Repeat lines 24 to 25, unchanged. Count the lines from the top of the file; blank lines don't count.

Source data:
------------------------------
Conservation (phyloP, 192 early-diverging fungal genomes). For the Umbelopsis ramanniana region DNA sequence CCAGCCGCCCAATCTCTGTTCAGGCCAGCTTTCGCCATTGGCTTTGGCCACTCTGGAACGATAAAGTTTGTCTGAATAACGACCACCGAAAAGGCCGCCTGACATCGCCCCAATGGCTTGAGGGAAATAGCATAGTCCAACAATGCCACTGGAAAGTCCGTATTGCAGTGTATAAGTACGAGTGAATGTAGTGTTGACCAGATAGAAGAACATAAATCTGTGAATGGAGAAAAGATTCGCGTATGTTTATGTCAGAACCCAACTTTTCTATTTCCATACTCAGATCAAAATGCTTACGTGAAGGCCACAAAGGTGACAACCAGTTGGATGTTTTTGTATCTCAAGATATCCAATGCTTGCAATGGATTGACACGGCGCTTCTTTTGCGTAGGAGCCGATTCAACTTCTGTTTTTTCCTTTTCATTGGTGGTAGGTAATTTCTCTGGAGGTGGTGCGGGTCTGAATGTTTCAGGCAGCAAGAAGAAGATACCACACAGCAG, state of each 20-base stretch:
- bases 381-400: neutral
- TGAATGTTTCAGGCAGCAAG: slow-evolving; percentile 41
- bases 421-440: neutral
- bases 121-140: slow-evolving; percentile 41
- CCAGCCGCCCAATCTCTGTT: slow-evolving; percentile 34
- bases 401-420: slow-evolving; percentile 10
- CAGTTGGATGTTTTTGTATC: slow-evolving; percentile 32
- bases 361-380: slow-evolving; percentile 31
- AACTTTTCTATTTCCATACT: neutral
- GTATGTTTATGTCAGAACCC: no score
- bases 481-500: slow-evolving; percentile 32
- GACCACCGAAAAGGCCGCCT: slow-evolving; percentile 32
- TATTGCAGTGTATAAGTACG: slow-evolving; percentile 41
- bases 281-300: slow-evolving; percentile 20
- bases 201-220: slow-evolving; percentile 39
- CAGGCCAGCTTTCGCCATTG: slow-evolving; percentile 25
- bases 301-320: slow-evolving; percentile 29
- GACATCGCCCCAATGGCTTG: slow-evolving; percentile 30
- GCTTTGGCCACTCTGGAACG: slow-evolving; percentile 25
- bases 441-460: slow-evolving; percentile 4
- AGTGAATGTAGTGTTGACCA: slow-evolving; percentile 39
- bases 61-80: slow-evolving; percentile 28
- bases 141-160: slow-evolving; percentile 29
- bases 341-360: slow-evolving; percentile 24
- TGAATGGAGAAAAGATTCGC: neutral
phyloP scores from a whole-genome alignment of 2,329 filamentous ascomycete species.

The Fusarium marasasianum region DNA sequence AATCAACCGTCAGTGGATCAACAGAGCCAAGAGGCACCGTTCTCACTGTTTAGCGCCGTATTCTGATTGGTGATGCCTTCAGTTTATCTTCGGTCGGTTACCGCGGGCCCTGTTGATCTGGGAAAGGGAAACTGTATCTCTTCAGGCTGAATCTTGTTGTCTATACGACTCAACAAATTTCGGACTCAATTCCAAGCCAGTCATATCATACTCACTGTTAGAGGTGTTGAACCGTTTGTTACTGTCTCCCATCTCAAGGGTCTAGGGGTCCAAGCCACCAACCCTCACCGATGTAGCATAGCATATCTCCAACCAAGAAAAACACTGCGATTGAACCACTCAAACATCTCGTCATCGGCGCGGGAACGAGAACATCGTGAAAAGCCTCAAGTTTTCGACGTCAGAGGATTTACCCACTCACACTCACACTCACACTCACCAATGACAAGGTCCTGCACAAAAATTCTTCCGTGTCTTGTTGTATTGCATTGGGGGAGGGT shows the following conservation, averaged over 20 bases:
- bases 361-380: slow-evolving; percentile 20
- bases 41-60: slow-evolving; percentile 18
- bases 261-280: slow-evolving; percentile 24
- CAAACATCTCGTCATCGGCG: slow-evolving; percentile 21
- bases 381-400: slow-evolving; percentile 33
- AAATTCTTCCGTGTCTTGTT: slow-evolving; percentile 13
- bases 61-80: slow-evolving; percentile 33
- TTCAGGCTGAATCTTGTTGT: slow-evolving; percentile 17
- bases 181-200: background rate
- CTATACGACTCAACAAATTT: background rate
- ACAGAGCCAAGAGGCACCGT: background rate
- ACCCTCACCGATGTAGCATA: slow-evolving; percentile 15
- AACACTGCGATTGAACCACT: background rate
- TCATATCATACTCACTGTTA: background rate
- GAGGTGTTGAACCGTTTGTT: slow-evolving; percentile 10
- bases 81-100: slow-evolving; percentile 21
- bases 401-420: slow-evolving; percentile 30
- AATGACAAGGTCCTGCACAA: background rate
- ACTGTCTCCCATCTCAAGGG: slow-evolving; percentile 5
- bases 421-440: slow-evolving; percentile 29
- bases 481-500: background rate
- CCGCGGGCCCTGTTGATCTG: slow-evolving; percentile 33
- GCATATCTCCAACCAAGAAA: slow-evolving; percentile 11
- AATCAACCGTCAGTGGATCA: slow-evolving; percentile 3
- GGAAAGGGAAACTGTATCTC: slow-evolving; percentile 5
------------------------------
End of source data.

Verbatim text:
- bases 141-160: slow-evolving; percentile 29
- bases 341-360: slow-evolving; percentile 24